Audio startup Doppler Labs has delayed the shipment of Here One, the wireless earbuds that can stream music and also augment the sounds of the world around you. The earbuds were announced in June and were supposed to ship in November, but that date has now been pushed to February.
I got a short but impressive demo of the Here One in late October. The truly wireless earbuds seemed like they allow the perfect mix of streaming and the ability to let in (and modify) the audio of the world around you. But Doppler CEO Noah Kraft told The Verge that, while early Here One units haven’t shown any problems, the company still needs time to do what’s known as a “validation build.”
“We need to make sure that we can do this consistently across a mass market scale,” Kraft said. “And since we want to go to retail, and we want to do this right, I basically had to make the call.”
That means breaking the news to customers who preordered (Kraft won’t say exactly how many just yet) Here One, and it also means missing the holiday window. Kraft said “there’s definitely frustration” in not shipping before the holidays, especially because the company was hoping to take advantage of Apple’s recent removal of the headphone jack on the iPhone. “If we were shipping right know I’d be doing a lot of high fives. There’s 47 million iPhone 7s shipping in Q4.”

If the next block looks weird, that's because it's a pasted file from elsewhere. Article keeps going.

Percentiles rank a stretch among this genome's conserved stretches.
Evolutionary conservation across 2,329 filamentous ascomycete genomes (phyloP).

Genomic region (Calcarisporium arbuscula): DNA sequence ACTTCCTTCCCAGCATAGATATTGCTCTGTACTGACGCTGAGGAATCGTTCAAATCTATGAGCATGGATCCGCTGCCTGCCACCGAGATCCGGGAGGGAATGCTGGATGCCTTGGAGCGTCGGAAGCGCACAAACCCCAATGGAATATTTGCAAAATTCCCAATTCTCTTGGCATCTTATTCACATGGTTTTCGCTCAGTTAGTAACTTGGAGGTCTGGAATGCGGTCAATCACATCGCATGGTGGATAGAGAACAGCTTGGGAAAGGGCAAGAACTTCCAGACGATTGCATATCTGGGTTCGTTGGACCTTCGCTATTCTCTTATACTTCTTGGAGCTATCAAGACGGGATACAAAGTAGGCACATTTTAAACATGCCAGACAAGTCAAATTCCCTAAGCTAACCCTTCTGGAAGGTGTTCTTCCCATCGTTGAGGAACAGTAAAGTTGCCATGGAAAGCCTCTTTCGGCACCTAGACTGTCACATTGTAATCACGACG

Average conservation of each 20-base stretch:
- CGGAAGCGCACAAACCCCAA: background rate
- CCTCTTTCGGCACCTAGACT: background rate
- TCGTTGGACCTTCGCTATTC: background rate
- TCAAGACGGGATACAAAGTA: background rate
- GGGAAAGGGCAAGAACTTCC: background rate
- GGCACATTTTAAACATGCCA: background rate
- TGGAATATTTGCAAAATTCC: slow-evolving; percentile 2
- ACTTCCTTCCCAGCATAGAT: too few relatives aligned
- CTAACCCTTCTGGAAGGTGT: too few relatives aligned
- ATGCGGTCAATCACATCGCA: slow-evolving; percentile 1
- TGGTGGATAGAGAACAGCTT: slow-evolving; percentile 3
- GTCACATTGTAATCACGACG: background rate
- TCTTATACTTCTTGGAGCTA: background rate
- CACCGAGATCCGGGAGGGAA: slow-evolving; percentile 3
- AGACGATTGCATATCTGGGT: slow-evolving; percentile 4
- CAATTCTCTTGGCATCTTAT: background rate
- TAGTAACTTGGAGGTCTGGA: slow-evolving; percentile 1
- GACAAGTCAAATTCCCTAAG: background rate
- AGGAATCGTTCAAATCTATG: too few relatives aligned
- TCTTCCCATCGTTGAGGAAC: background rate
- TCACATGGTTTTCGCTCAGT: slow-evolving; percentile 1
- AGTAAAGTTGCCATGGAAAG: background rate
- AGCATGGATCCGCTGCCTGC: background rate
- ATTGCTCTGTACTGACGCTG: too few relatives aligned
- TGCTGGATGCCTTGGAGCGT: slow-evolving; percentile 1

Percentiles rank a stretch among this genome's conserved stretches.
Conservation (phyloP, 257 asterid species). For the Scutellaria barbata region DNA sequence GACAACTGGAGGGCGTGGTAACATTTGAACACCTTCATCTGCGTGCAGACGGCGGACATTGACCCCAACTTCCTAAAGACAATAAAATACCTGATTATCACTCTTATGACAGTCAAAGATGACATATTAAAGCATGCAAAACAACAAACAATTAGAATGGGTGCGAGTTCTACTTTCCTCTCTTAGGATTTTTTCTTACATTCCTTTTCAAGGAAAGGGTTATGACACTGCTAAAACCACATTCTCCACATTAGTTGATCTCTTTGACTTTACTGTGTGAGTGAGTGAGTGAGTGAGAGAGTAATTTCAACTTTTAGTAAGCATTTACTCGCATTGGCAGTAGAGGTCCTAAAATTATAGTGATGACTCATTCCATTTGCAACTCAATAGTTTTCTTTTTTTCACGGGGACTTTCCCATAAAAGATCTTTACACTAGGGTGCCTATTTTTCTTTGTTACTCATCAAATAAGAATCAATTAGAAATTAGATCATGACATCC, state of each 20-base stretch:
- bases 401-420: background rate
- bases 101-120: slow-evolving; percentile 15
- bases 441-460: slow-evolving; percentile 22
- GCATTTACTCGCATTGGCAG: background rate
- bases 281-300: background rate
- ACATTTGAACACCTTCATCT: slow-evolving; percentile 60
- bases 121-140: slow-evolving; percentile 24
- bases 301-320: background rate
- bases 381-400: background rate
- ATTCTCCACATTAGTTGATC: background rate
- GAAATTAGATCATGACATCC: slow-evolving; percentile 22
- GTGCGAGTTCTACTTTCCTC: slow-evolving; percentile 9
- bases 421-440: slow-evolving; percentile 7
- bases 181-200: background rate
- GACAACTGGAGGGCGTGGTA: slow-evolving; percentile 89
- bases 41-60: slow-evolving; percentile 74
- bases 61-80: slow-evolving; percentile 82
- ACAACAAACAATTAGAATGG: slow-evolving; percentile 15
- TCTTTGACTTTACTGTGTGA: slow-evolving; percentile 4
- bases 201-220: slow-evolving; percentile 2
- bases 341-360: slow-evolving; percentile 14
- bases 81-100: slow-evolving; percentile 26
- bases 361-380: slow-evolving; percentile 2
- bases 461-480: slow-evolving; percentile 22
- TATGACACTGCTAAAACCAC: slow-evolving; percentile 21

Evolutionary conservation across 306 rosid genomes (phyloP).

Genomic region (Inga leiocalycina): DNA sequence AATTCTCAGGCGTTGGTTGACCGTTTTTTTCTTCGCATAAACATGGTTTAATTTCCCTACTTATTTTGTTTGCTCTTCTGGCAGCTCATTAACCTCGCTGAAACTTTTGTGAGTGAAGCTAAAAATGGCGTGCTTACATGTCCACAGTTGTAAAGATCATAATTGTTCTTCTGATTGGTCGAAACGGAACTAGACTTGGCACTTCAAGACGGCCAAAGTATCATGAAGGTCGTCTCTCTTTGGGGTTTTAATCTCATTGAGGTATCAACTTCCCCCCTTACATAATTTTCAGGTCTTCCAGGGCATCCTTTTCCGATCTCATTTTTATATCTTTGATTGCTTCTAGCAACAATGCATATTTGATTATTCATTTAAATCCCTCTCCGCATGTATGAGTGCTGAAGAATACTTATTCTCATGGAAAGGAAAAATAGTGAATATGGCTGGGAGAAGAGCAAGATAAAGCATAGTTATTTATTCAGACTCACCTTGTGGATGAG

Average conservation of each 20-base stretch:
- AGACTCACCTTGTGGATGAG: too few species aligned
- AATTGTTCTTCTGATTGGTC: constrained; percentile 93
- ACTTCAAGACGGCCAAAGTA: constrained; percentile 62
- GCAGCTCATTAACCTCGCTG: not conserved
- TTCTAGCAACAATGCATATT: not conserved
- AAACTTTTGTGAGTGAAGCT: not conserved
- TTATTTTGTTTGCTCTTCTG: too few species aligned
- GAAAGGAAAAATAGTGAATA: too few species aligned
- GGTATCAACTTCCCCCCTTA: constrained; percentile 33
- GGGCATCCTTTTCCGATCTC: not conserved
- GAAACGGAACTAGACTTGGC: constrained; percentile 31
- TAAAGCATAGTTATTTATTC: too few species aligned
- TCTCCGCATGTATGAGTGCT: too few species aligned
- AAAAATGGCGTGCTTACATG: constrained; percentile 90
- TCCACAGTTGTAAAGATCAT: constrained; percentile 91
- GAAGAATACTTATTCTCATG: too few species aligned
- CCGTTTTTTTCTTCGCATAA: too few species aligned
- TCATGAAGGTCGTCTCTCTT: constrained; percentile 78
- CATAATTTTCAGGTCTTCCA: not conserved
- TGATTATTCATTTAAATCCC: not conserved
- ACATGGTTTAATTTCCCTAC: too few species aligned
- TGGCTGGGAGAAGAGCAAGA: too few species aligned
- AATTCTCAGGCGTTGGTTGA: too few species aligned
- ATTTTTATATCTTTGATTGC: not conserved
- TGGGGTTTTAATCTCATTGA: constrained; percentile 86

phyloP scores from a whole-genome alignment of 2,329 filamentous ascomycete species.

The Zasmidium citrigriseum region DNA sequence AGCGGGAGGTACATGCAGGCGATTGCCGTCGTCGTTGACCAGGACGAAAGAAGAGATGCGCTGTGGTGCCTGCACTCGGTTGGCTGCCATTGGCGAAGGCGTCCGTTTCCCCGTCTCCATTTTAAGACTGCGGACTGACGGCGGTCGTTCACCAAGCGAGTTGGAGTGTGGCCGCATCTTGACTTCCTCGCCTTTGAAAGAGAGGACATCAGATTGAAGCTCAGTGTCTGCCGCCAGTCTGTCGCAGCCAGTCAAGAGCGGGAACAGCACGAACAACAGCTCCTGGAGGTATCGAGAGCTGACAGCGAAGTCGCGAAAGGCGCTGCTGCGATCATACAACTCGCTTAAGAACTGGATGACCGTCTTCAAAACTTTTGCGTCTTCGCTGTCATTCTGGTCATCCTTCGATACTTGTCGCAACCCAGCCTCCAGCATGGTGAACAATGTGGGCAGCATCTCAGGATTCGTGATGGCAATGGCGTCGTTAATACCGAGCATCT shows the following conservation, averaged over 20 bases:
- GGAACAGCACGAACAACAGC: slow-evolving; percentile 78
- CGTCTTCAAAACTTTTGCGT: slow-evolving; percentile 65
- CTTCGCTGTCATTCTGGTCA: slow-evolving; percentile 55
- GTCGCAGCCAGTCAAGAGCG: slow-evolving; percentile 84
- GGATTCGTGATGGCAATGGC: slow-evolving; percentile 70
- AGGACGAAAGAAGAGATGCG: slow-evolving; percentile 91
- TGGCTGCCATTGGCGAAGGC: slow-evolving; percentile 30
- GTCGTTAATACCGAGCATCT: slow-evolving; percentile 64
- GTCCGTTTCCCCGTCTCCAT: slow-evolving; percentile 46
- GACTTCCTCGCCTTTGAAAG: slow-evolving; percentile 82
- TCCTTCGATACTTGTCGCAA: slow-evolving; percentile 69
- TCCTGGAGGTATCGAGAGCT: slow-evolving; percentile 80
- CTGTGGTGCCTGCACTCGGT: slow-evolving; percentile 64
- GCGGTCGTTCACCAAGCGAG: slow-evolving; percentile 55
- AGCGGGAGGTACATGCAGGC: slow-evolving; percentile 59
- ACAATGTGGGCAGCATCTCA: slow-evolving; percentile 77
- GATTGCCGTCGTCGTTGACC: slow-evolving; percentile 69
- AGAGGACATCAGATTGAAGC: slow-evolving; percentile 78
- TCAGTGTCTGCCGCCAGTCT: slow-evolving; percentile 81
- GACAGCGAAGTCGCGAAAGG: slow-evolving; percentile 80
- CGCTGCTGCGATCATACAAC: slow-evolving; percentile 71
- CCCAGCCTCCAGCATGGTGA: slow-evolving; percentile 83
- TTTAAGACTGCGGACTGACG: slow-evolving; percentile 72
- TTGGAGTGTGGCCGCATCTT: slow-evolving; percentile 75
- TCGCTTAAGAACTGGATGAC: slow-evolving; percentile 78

When the Here Ones are ready to ship, they should have some interesting capabilities beyond the basic mixture of audio streaming and manipulation. Doppler Labs today also announced some key partnerships with various sports teams, museums, and organizations that should encourage some interesting use cases for the Here One’s AR capabilities.
One partnership is with the New York Philharmonic, which will work with Doppler Labs to provide “custom audio commentary” for Here One users that will be “layered perfectly over the performance.” The company has also struck a deal with the Cleveland Cavaliers and the New York Mets to enable “real-time, play-by-play sports commentary, scores, and stats” for users. Other partners include JetBlue, the Fine Arts Museums of San Francisco, and Gimlet Media.
Kraft says these partnerships go even deeper than what’s being shared now, and that more details will be shared in the coming months as Doppler works with each one to fine-tune the AR experience. The announcement post mentions using things like “beacon” technology as well, so it’s possible that some of these integrations will be dynamic — they could include content that changes as you move around the ballpark, for example. (Kraft hinted at some uses for this when we spoke in October.)
Kraft was quick to point out that the Here One is not the first audio product to be delayed. A wide number of startups have had to push the shipments of their wireless earbuds in the last few years. Even Apple is susceptible to delays — AirPods, which were announced at September’s iPhone 7 event, still have not shipped.
“We only get to launch this product once,” Kraft said. “We want Here One to be perceived as a game changer, and we know it can be.”